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South Ossetia releases Georgian soldiers

By Temuri Kiguradze
Wednesday, July 9
South Ossetia’s separatist authorities released four Georgian servicemen held overnight after foreign diplomats intervened yesterday. Georgia’s president had threatened a police operation to free them.

The soldiers were freed after OSCE representatives met with separatist officials, according to Georgian Defense Ministry spokeswoman Nana Intskirveli. They were taken to a military hospital in the nearby Georgian town of Gori for a medical examination, and show signs of having been beaten.

South Ossetian separatist officials said the group of officers, which included one colonel, were in an artillery unit and detained while “collecting information for the correction of artillery fire,” according to the separatist press committee.

The Defense Ministry confirmed the capture but denied the soldiers were carrying out military tasks.

According to the Defense Ministry, the soldiers serve in a logistics group and were headed to visit friends in a Georgian-controlled area while on their day off.

They were abducted by a “gang consisting of Ossetian militiamen and North Caucasians,” Georgian peacekeeping chief Mamuka Kurashvili told reporters.

Tbilisi officials were optimistic yesterday that the soldiers would be released promptly. Temur Iakobashvili, the country’s top official for conflict issues, said yesterday afternoon he hoped for a release by the end of the day.

But while the soldiers were still in South Ossetia, Georgian President Mikheil Saakashvili convened an emergency session of the National Security Council to warn of force if the “bandits” did not release the men.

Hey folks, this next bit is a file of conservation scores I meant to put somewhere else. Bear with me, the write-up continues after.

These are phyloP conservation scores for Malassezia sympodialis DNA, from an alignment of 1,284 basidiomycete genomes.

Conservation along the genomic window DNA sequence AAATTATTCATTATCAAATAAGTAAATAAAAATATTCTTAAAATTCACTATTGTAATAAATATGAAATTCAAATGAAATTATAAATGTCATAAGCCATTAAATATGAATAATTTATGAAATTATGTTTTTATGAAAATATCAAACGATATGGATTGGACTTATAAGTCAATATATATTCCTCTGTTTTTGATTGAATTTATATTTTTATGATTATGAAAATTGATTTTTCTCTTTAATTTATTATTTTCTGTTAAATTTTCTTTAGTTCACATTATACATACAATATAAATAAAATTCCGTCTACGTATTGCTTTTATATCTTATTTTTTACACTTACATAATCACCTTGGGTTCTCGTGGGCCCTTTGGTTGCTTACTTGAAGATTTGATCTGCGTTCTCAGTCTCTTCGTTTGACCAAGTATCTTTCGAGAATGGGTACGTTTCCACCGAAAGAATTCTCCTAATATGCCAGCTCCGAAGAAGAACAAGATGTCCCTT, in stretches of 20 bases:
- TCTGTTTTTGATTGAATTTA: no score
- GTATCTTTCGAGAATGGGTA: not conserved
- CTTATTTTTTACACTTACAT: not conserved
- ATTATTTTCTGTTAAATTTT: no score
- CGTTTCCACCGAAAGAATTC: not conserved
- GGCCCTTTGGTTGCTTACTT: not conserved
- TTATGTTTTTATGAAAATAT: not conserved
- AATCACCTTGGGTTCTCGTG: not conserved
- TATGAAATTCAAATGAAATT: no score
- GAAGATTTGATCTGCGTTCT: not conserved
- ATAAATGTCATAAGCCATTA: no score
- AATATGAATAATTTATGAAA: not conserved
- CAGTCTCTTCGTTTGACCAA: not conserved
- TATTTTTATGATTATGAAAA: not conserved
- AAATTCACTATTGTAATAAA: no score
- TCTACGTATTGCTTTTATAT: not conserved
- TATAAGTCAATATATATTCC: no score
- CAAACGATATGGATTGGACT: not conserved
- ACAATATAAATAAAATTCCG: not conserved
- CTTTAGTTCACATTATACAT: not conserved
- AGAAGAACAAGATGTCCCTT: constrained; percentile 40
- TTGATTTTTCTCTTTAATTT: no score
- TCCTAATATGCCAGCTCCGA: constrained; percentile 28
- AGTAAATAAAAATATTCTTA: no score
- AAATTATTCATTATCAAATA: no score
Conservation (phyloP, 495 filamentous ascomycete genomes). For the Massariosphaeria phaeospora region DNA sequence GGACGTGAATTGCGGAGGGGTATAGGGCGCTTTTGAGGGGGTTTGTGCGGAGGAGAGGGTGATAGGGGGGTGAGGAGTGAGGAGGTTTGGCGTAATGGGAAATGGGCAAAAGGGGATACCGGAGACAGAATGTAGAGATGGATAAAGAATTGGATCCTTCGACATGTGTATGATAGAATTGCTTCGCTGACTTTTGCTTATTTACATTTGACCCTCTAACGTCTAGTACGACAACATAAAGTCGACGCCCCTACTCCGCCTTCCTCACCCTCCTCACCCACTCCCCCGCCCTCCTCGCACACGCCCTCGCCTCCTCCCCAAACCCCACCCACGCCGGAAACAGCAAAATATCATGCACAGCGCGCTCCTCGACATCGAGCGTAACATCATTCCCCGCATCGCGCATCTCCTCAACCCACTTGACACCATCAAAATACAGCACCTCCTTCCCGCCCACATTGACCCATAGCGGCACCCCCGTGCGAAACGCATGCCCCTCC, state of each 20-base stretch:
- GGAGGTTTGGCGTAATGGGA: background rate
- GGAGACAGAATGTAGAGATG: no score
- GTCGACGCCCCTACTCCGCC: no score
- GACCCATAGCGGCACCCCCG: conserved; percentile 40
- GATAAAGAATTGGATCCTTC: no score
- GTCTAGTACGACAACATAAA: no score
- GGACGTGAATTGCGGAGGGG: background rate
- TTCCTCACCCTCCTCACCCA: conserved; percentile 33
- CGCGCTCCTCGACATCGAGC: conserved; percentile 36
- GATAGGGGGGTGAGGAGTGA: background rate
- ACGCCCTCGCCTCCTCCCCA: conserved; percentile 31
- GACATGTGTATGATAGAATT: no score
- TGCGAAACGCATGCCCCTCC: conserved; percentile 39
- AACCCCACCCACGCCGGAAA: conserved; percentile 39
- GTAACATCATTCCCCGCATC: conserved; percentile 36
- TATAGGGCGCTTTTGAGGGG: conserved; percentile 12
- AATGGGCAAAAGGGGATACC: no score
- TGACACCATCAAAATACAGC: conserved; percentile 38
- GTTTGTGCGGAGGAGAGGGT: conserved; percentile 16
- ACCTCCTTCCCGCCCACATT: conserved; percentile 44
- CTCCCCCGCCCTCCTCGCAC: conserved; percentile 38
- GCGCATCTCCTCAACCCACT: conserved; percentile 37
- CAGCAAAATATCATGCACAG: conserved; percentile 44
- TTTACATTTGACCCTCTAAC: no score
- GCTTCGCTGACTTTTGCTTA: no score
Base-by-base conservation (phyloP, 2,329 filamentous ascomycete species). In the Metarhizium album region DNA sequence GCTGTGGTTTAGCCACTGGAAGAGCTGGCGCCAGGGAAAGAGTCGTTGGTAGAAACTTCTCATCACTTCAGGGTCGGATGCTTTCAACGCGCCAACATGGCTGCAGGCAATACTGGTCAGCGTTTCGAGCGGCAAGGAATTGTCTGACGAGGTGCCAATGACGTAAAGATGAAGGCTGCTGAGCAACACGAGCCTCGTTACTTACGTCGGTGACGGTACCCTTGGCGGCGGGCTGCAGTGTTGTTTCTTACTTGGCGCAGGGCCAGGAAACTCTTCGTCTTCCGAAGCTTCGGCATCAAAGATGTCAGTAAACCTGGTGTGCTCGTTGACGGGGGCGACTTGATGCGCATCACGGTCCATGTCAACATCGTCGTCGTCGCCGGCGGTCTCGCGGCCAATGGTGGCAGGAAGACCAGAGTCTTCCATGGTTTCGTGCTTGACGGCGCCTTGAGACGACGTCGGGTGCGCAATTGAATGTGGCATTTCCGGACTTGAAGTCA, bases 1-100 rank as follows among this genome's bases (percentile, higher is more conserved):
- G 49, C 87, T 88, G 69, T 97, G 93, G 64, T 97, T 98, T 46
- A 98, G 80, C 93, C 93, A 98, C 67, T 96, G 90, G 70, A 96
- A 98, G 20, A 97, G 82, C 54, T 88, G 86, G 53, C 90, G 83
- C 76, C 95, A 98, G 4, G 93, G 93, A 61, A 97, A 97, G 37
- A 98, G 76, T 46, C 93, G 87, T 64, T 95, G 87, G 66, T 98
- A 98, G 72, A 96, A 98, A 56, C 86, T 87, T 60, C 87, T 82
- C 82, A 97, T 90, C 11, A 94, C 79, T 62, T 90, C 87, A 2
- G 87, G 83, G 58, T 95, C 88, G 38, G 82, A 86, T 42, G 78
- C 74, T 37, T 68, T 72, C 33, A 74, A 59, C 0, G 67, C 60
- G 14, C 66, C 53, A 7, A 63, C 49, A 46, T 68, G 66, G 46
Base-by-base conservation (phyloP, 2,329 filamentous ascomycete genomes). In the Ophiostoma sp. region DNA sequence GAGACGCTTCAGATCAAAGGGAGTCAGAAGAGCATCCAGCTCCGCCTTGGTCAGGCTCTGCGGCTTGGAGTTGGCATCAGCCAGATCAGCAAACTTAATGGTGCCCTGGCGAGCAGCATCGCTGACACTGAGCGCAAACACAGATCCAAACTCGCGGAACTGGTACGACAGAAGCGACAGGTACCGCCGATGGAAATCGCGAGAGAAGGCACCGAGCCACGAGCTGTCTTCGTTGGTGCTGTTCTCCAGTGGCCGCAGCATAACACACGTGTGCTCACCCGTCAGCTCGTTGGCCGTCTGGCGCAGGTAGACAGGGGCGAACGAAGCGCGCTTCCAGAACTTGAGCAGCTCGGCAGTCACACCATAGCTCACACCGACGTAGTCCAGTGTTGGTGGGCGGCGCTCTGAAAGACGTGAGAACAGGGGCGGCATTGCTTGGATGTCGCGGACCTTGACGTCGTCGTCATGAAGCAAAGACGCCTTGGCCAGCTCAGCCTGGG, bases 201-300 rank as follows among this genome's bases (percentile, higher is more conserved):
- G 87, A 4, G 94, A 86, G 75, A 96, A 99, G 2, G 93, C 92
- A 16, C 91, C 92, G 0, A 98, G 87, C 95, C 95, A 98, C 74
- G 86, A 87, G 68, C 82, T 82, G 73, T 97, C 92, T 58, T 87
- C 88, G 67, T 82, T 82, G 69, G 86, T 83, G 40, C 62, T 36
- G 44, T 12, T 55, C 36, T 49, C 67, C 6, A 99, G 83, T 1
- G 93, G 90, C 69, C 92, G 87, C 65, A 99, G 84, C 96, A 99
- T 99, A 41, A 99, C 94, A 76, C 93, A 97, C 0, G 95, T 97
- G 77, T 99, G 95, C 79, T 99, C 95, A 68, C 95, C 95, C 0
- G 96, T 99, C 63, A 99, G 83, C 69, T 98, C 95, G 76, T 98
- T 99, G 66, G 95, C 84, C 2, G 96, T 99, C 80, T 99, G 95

“I command the Interior Ministry to have the police free our soldiers if this outlaw gang [of South Ossetian separatists] doesn’t release them,” he said in a portion of the session aired on Georgian television.

Earlier South Ossetian officials told Russian news agency RIA-Novosti the soldiers would not be returned until Georgia frees a 14-year-old Tskhinvali boy who they claim was kidnapped by Georgia.

The Defense Ministry spokeswoman said she had not heard about that claim.

The capture of the soldiers came with tensions already at a high in Georgia’s two conflict zones. Last week two men were killed in South Ossetia by shelling between Georgian and separatist forces, and on June 6 a blast in breakaway Abkhazia’s southern Gali district killed four men and injured half a dozen more.

The deadly shelling came a day after gunmen set off a roadside bomb and opened fire on a convoy carrying the chief of the Georgian-backed administration in South Ossetia, injuring four but missing their apparent target.

Before that incident, a separatist police chief was killed by a blast in a secessionist-controlled South Ossetian village.

The South Ossetian separatist press committee said the situation was “deteriorating” and that a “general mobilization” was declared in the region, while secessionist leader Eduard Kokoity claimed Georgia is preparing to attack the separatist enclave.

Tbilisi says it too is worried about the deteriorating situation, but remains committed to peaceful resolution of the conflict.